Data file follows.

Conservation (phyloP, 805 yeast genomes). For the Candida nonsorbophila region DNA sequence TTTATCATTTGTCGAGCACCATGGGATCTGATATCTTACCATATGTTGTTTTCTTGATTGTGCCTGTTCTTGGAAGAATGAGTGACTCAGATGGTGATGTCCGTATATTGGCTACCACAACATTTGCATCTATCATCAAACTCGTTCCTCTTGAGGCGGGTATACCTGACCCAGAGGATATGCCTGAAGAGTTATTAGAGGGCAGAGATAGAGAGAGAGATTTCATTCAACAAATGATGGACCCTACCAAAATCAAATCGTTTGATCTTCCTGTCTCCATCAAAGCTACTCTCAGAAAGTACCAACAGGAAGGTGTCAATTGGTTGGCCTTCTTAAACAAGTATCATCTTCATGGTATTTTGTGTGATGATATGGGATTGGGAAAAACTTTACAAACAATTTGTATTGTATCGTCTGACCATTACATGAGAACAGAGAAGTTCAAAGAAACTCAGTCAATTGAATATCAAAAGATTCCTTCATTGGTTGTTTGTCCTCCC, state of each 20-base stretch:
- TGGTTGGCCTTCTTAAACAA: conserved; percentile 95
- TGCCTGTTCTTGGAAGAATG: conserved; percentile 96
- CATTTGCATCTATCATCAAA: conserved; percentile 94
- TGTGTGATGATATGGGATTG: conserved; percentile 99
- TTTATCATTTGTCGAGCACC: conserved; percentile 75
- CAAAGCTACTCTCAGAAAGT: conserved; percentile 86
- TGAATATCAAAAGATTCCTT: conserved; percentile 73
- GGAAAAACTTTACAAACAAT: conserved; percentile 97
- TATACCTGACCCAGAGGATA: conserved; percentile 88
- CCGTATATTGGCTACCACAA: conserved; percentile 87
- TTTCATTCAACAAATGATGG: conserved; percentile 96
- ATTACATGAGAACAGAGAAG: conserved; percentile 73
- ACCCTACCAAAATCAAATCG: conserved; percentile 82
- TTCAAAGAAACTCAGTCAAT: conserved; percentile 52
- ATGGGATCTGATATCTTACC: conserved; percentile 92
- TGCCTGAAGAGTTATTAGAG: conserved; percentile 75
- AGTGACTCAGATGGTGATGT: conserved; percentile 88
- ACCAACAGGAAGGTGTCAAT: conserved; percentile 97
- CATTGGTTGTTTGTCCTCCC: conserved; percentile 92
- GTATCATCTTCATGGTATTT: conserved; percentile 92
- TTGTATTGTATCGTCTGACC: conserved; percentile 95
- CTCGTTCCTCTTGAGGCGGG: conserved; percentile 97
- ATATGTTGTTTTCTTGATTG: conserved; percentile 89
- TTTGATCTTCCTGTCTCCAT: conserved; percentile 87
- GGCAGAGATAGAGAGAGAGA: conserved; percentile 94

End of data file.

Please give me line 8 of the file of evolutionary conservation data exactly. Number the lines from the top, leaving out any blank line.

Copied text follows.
- TGAATATCAAAAGATTCCTT: conserved; percentile 73